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Launching a rocket from a high-altitude balloon

Two Stanford aerospace majors won a research grant to push the limits of amateur high-altitude exploration using a scientific balloon and a custom-designed rocket.

portrait of Daniel Becerra and Charlie CoxSitting in their freshman dorm at Stanford, newfound friends Daniel Becerra and Charlie Cox – one from California, the other from Virginia – watched a video of students at the Massachusetts Institute of Technology launching a high-altitude balloon.

"We thought, 'Well, that's pretty cool, but that seems pretty easy,'" Cox recalled. "How could we go even higher? We were both studying aerospace. We figured why not launch a rocket off a balloon?"

As sophomores, they wrote a research proposal and won a $1,500 undergraduate research grant to carry out the project during the summer before their junior year. They are now seniors.

Our project proposes to push the limits of amateur high-altitude exploration by utilizing the advantages of two distinct lift systems.

"Our project proposes to push the limits of amateur high-altitude exploration by utilizing the advantages of two distinct lift systems," their proposal said.

Kurt Hickman

"Our two-part launch vehicle will consist of an initial balloon-lift platform and a high-powered rocket. Once the balloon reaches its maximum altitude, the rocket will launch, carrying a suite of sensors and cameras. Using this combination, we will be able to achieve altitudes that would be rendered impractical or impossible by the cost and physics of using these systems independently."

Neither Cox nor Becerra had launched a balloon or a rocket of that scale before, so they had a long "to do" list. In addition to doing research, they collected components and materials. They also:

  • Developed a high-altitude flight computer and ignition system;
  • Launched a test balloon with a complete payload, including a camera and active GPS tracking for the flight and for retrieving the balloon;
  • Launched a prototype high-powered rocket;
  • Developed a mechanical launch guide system; and
  • Built a superlight rocket for the final rocket-balloon launch.

If they needed outside expertise, they found it. They invited an aerospace student from the University of California, San Diego, who had been building rockets in the family garage for years, to join them. A NASA astronaut in Texas and an industry engineer in California provided technical assistance, and another friend at Stanford reviewed the flight code and pitched in on launch day.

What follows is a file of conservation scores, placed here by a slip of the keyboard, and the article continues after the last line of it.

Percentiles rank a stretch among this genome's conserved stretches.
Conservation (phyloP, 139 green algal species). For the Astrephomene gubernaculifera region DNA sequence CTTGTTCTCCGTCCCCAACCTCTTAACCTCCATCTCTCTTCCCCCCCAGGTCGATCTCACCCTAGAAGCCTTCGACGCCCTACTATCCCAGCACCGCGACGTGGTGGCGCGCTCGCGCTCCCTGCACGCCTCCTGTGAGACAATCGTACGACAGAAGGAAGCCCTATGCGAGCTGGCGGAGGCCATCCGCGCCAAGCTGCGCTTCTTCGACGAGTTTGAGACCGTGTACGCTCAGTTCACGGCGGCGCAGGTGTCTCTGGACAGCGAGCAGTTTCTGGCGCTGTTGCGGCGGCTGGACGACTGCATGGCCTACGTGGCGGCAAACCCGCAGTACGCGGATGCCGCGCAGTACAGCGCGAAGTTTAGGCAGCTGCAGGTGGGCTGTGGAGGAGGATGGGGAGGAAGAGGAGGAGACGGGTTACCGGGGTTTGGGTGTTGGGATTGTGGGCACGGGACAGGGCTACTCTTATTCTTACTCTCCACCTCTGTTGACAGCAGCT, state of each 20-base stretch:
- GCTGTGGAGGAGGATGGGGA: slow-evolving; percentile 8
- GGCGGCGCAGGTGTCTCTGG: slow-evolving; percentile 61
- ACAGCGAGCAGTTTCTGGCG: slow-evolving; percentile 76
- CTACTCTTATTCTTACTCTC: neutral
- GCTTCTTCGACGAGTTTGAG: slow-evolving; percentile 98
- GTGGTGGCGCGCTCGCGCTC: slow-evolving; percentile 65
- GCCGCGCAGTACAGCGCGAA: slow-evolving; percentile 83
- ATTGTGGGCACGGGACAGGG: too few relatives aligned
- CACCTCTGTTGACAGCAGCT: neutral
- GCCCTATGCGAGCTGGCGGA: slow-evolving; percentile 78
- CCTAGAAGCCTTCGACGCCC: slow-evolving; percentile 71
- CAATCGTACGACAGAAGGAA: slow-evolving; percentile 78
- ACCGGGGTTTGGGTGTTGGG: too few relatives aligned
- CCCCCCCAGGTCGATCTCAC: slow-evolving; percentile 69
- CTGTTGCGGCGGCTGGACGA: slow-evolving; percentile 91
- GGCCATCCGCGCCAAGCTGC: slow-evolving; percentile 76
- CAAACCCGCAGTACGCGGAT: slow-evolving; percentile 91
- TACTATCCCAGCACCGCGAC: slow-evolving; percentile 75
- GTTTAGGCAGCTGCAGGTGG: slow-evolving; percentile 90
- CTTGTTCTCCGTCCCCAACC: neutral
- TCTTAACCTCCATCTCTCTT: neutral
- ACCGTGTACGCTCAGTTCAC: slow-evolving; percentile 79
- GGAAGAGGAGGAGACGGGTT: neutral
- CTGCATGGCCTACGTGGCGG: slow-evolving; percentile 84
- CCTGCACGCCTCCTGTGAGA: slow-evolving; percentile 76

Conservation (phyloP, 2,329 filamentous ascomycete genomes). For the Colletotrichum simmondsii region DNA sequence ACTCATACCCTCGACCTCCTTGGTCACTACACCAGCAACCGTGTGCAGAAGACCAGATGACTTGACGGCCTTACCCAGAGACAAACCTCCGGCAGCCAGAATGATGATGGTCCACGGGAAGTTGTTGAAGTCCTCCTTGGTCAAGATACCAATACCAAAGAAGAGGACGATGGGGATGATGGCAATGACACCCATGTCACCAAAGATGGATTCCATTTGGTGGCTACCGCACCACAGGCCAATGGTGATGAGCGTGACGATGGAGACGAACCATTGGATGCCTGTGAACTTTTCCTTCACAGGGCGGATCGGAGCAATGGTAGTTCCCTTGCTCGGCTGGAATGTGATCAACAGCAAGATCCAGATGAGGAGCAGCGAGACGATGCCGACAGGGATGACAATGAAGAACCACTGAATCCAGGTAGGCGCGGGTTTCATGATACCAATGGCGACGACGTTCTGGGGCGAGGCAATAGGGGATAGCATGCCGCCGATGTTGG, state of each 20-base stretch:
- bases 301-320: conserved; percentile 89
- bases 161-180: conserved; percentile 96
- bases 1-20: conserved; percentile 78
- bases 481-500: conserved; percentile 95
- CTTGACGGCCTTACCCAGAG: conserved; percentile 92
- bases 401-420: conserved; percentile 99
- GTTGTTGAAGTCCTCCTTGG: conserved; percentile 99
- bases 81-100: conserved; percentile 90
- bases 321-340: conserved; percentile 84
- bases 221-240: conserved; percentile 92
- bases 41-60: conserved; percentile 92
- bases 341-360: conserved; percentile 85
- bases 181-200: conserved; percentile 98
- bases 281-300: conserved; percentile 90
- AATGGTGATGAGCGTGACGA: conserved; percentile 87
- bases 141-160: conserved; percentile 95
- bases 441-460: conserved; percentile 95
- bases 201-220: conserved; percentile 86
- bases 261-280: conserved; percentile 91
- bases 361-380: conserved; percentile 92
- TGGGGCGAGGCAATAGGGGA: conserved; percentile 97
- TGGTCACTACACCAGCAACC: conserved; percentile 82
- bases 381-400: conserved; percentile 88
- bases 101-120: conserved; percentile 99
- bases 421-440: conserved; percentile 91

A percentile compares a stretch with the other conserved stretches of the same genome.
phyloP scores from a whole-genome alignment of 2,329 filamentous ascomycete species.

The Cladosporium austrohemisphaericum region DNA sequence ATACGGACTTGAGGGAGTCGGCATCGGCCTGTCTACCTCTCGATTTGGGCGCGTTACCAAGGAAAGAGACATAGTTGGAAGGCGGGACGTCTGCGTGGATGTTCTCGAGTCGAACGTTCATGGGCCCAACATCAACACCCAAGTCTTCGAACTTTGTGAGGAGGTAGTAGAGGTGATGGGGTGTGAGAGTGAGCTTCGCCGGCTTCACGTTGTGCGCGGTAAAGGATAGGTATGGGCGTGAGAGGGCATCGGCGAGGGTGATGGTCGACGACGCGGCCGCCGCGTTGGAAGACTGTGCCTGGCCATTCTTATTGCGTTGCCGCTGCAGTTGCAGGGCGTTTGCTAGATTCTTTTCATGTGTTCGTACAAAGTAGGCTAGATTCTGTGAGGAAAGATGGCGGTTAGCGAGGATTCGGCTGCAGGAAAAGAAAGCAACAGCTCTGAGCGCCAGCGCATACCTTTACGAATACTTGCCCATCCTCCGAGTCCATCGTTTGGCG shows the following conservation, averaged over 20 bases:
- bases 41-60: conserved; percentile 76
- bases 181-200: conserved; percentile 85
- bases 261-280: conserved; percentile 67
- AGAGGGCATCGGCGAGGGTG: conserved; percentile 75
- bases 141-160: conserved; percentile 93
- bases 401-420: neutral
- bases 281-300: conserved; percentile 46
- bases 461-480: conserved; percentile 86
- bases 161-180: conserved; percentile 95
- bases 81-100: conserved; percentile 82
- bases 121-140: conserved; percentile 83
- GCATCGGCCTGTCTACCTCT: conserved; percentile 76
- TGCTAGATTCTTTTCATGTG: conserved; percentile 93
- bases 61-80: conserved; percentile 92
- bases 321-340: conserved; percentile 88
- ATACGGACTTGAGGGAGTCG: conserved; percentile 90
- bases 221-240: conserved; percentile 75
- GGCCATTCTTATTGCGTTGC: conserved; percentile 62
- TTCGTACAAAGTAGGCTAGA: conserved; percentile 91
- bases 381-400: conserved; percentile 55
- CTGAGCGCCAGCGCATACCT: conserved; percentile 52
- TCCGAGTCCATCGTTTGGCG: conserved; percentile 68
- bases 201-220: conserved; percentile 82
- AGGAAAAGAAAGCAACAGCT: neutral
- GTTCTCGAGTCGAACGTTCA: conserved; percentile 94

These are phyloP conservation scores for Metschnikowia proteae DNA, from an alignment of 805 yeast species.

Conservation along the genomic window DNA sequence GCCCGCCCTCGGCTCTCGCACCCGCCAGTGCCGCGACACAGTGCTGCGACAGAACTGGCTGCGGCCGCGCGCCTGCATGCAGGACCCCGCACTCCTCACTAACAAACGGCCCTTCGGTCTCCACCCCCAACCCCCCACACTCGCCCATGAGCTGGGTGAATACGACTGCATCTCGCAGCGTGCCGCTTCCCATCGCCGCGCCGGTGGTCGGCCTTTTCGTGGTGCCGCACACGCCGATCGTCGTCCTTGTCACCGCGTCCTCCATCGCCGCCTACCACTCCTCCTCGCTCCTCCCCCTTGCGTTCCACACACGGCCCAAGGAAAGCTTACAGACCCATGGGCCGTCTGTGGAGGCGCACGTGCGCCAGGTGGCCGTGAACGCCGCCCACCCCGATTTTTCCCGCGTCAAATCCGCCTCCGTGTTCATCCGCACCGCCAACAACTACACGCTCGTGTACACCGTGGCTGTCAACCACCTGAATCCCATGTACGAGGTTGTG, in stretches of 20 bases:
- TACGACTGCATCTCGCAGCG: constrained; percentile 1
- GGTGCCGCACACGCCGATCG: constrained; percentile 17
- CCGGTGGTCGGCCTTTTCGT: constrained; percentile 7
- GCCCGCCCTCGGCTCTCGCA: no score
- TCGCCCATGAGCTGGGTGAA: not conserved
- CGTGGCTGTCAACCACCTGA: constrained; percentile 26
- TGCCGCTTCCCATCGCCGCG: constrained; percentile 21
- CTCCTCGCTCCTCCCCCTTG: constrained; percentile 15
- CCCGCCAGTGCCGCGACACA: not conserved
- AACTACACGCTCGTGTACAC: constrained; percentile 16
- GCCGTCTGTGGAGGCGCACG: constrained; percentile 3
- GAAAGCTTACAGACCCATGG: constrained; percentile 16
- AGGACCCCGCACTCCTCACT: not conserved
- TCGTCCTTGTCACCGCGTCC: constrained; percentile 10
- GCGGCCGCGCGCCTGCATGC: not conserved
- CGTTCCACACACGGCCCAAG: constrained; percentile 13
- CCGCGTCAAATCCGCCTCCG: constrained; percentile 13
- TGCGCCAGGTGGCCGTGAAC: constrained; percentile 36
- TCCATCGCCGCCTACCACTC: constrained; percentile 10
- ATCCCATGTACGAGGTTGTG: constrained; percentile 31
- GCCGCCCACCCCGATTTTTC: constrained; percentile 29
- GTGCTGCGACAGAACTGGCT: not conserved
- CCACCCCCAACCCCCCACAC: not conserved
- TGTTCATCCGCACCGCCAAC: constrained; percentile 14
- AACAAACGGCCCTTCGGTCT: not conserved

Cox said one of the project's key successes was the development and deployment of the mechanical launch system, which went through several iterations.

"The final solution, a pressured tube that utilized a centuries-old technique originally developed for cannons – the 'sabot' – allowed us to achieve a stable exit of the rocket from the balloon portion of the vehicle using a very small launcher," he said.

Cox said the final launch – on Jan. 3, 2014, in Kern County, California – was a success. The rocket launched at 30,000 feet and soared to approximately 45,000 feet. All systems checked out perfectly.

"We were able to prove the feasibility of a number of extremely challenging feats, including real-time autonomous monitoring of the vehicle's environment – constantly checking altitude and GPS position – so that our algorithm could determine when and where to launch without any input from us on the ground," he said. "We also demonstrated that it was possible to achieve rocket motor ignition in the thin air and low temperatures at altitude without pressurizing the ignition system, which is critical to reducing cost and complexity in the launch system."

Cox said the project's greatest success was bringing together the diverse but necessary systems to demonstrate the feasibility of launching a high-powered rocket from a high-altitude balloon – and showing that it could be done at a much lower cost than traditional methods.

Cox and Becerra enrolled in Introduction to Aeronautics and Astronautics during their sophomore year in order to better understand the project's technical challenges. Marco Pavone, an assistant professor of aeronautics and astronautics, taught the course, and later became their faculty adviser on the research project.

"The class gave us the tools and resources to undertake the project," Cox said. "I can think of several instances in which I directly referenced lectures and homework assignments from Professor Pavone's class to solve specific engineering problems in the project."

Pavone said their work was "outstanding."

"In general, aerospace projects tend to be very gratifying," he said. "They also teach our engineering students how to tackle system engineering challenges, a very important skill for their future careers."

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